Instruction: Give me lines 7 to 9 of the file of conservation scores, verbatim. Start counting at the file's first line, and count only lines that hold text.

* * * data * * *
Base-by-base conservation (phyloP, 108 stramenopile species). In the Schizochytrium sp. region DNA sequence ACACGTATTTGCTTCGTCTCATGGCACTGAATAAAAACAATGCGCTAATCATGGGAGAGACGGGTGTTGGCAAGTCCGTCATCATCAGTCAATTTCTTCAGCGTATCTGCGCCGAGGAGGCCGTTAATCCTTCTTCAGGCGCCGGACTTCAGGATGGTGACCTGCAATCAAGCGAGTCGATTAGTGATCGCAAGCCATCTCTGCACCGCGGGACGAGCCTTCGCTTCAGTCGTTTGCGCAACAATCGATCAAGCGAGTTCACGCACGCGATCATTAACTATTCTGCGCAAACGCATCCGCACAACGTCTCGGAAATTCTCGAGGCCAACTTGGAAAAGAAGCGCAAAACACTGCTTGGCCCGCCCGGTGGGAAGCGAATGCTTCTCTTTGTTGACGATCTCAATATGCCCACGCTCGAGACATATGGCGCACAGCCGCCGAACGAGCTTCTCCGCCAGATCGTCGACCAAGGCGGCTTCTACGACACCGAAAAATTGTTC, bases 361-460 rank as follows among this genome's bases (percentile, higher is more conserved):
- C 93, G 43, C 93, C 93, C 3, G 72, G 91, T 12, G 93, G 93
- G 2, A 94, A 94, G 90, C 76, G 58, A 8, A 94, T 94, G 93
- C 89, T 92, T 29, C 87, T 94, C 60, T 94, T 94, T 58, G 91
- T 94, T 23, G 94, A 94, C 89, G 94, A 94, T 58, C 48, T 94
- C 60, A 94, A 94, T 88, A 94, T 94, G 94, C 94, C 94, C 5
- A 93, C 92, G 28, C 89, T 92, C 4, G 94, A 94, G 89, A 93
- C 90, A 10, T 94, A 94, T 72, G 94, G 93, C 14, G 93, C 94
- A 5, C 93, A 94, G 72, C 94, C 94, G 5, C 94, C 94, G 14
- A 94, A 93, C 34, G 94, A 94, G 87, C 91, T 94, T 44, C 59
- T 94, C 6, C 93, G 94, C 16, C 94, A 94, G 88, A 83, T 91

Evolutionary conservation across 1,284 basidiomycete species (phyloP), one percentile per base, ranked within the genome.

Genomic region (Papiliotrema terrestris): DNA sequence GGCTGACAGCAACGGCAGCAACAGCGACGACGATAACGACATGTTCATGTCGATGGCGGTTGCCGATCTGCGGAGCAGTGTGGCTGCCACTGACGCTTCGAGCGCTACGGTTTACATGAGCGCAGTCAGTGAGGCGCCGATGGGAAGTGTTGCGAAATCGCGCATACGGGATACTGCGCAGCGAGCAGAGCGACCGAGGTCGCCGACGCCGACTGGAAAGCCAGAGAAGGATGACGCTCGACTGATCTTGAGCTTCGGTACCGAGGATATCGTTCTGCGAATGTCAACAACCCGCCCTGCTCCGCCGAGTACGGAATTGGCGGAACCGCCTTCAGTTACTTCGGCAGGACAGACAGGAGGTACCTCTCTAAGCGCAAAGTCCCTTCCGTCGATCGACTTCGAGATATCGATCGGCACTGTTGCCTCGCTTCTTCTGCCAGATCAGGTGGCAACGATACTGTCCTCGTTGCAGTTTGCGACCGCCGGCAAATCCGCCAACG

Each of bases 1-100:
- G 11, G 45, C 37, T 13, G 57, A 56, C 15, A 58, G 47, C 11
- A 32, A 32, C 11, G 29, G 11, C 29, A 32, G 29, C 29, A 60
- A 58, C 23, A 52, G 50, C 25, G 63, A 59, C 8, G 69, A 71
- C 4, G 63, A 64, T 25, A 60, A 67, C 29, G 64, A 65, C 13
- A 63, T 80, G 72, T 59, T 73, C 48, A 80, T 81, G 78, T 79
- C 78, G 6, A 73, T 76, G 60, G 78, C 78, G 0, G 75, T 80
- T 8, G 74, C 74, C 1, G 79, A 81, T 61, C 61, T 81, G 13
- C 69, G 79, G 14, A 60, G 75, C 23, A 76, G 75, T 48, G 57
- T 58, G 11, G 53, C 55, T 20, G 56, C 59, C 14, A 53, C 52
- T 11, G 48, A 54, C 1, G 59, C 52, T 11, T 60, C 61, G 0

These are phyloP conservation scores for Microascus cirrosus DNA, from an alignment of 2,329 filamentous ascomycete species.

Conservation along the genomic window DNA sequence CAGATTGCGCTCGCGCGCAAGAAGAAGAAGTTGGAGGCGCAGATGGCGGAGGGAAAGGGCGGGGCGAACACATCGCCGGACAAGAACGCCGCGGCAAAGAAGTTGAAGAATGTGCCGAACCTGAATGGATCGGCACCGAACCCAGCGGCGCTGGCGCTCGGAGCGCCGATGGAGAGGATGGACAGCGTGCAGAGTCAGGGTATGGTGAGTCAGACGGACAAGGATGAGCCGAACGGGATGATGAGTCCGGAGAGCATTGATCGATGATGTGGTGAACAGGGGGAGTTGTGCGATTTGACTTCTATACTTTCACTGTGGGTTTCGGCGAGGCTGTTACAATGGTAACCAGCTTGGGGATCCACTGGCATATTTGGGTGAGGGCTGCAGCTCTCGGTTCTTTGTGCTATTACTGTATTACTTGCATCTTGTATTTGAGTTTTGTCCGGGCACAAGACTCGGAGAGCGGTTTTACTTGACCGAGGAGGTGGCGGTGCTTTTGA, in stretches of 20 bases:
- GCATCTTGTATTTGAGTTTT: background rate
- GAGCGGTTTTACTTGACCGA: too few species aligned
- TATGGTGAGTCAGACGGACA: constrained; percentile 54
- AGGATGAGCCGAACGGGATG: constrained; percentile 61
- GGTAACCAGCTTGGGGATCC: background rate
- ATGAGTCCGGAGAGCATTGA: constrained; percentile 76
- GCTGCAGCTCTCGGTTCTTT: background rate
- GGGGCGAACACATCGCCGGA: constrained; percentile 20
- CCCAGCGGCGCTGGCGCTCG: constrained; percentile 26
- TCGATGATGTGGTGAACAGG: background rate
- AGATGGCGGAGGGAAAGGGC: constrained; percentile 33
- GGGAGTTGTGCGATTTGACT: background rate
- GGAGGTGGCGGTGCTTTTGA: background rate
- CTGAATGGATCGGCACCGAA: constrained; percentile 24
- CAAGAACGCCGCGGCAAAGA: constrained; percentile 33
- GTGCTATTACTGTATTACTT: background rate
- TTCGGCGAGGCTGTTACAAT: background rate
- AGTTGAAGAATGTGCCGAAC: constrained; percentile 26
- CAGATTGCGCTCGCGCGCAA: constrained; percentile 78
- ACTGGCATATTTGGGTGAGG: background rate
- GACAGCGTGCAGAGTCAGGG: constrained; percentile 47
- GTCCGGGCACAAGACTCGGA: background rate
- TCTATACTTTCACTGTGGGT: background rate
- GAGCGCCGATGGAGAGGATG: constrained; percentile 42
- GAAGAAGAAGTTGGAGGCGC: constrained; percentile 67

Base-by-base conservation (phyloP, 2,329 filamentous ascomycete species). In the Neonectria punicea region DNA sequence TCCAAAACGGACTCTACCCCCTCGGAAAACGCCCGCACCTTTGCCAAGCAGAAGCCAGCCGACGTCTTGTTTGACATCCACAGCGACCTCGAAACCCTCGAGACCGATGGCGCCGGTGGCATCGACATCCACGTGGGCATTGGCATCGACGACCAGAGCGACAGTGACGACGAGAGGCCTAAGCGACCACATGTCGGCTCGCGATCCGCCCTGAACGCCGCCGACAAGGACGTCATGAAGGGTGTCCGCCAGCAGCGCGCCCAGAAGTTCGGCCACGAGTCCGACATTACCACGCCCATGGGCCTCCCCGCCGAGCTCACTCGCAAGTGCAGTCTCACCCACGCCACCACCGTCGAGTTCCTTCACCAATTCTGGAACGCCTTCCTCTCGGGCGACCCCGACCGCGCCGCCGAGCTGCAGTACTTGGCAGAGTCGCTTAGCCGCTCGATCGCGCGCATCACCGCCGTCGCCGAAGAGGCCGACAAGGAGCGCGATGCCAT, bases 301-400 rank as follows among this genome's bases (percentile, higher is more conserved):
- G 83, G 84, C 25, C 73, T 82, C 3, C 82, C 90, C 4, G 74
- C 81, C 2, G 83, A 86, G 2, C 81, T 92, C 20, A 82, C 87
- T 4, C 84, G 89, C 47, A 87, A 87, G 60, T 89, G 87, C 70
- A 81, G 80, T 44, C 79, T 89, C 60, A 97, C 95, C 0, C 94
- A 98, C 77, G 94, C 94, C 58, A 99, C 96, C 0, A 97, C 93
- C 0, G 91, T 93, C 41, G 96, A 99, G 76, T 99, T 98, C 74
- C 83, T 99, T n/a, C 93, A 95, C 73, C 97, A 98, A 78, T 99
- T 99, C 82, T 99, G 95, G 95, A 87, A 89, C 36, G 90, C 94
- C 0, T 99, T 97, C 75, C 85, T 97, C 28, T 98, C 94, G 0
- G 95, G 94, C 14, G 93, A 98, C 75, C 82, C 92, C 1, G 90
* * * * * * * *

- A 93, C 92, G 28, C 89, T 92, C 4, G 94, A 94, G 89, A 93
- C 90, A 10, T 94, A 94, T 72, G 94, G 93, C 14, G 93, C 94
- A 5, C 93, A 94, G 72, C 94, C 94, G 5, C 94, C 94, G 14